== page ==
It is common to use a product of two variables to test whether an interaction is present. In regression analysis, for example, we can include both main effects and the interaction and see whether the beta of the interaction is significant (here for example).
However, Gail and Simon (1985) describe a method to test crossover interaction. Crossover (or qualitative) interactions are said to occur when treatment effects differ in direction for subsets. A non-crossover interaction arises when there is variation in the magnitude, but not in the direction, of treatment effects among subsets.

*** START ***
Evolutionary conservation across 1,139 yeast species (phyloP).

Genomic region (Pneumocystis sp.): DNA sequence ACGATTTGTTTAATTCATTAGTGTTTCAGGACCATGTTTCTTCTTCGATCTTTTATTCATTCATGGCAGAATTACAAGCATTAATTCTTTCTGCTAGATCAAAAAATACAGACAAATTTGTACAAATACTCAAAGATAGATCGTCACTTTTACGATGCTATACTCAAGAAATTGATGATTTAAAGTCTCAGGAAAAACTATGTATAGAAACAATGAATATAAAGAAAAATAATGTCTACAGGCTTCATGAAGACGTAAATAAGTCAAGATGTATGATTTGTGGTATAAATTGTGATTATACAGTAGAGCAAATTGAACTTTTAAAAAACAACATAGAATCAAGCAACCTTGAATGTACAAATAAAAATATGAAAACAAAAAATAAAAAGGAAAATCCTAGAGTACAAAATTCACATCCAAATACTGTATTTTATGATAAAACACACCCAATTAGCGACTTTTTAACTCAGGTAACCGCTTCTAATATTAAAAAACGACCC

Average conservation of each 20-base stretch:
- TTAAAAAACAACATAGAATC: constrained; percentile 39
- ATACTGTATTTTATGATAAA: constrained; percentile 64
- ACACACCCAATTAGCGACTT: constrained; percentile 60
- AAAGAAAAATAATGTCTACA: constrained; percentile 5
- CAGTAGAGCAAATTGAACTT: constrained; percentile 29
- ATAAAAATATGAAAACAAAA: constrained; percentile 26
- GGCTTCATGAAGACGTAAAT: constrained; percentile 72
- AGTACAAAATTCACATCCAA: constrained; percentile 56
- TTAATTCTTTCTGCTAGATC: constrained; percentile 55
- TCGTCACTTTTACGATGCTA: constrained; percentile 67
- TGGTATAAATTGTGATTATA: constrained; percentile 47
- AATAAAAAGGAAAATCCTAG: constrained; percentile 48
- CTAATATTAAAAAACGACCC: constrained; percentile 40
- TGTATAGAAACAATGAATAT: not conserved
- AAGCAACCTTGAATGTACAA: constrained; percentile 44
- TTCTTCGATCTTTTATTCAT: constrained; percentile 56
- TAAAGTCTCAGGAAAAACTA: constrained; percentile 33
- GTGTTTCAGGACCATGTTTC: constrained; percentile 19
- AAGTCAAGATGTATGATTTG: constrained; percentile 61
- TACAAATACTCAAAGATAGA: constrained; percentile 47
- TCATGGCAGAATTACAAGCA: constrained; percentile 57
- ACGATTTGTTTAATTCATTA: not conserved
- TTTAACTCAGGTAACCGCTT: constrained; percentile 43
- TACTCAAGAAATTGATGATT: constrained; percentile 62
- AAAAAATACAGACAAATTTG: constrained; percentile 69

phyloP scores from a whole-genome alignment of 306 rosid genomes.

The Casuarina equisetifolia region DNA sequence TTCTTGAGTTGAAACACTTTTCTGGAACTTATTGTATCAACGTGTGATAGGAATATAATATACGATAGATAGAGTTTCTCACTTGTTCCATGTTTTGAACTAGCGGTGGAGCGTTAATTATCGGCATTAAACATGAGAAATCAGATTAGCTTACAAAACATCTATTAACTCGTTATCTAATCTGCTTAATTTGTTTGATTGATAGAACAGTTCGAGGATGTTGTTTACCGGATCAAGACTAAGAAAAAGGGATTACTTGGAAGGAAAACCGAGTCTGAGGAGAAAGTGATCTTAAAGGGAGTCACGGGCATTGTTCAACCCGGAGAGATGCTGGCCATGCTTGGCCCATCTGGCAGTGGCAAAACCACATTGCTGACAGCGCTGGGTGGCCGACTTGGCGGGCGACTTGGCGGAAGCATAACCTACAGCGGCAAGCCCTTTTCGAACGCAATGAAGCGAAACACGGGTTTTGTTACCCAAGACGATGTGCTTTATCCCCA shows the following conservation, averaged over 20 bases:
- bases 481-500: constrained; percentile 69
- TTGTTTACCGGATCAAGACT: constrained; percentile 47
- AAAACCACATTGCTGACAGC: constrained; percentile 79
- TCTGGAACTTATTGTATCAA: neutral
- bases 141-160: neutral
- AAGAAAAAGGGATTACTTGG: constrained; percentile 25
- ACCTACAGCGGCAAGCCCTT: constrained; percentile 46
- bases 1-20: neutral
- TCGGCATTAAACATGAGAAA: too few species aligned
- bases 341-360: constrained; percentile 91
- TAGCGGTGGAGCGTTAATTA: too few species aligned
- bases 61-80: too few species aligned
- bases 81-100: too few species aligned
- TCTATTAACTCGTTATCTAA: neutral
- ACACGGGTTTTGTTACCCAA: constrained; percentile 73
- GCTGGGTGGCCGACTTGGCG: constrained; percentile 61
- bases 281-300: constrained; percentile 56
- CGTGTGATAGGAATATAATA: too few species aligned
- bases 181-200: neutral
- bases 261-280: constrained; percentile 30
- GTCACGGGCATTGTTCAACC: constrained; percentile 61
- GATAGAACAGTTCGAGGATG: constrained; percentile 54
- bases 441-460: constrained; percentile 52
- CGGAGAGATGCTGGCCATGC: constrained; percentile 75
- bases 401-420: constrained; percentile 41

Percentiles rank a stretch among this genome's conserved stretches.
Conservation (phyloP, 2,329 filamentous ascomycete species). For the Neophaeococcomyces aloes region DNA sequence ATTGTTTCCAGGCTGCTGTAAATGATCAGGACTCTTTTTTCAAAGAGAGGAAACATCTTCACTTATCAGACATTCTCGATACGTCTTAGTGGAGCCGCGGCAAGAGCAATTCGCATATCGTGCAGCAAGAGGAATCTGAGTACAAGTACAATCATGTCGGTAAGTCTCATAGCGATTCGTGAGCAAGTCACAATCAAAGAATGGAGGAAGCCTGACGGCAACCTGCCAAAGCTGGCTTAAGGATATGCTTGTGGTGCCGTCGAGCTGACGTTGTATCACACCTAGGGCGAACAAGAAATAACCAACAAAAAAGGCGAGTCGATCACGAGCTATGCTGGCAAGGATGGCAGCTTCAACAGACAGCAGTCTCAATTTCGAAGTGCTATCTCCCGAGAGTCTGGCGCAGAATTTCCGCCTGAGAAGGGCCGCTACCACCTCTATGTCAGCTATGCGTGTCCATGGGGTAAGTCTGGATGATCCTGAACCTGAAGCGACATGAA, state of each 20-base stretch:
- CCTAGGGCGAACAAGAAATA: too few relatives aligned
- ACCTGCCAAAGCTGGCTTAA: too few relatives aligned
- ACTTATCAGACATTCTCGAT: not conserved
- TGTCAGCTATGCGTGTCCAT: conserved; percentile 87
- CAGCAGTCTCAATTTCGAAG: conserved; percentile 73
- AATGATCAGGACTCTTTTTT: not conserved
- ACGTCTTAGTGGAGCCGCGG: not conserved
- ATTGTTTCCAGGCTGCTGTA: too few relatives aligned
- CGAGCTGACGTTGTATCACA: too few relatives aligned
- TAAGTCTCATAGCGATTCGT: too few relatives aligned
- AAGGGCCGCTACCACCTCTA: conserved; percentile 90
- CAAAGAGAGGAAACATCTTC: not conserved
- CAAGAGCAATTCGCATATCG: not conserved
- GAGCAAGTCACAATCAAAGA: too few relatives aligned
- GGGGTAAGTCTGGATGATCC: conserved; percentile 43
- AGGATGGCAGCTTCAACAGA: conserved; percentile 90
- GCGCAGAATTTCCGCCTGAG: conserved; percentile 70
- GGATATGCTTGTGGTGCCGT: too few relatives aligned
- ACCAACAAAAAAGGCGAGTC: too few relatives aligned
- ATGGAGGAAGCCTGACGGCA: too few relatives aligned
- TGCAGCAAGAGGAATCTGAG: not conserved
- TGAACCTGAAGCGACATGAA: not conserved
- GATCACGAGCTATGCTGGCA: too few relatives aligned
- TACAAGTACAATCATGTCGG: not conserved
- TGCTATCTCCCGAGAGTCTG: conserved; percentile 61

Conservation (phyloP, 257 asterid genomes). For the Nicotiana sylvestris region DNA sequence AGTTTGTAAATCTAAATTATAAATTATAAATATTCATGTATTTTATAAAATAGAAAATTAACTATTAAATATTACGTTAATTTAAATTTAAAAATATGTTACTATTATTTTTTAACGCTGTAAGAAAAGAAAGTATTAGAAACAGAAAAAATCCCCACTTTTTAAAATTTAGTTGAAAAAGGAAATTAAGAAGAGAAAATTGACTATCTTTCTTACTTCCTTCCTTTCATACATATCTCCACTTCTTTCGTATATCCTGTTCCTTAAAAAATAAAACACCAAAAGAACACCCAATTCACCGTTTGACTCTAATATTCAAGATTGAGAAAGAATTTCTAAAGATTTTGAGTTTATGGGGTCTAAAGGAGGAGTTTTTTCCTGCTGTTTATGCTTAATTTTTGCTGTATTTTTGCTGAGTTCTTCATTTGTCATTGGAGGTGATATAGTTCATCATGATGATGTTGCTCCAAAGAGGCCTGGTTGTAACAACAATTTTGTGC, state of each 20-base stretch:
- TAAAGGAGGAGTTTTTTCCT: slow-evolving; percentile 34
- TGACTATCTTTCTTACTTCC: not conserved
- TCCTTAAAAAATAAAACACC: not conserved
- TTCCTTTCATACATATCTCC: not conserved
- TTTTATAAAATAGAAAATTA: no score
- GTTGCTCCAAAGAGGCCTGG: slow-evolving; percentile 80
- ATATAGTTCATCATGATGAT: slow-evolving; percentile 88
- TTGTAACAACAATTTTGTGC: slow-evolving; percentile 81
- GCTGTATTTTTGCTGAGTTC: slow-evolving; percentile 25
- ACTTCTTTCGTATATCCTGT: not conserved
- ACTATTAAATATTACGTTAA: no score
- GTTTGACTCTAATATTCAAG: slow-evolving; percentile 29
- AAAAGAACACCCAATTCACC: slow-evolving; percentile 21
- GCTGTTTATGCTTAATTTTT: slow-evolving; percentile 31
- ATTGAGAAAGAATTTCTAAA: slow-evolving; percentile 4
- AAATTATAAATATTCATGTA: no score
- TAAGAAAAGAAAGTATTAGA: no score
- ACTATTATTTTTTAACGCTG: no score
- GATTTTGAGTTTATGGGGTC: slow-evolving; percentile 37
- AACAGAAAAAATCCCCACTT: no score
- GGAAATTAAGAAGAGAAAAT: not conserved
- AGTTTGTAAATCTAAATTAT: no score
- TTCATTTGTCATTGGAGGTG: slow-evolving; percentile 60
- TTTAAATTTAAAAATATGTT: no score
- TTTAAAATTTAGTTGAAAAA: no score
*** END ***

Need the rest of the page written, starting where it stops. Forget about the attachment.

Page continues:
The common practice to test interaction can detect both, significant crossover and non-crossover interaction, while the approach of Gail and Simon is only significant in case of a crossover interaction. Doesn't this mean that we get a significant result with the usual approach if the Gail-Simon test is significant? If so, what is the advantage of the Gail-Simon test? Instead of using the Gail-Simon test I could run a "normal" interaction test and see what kind of interaction there is (crossover or not).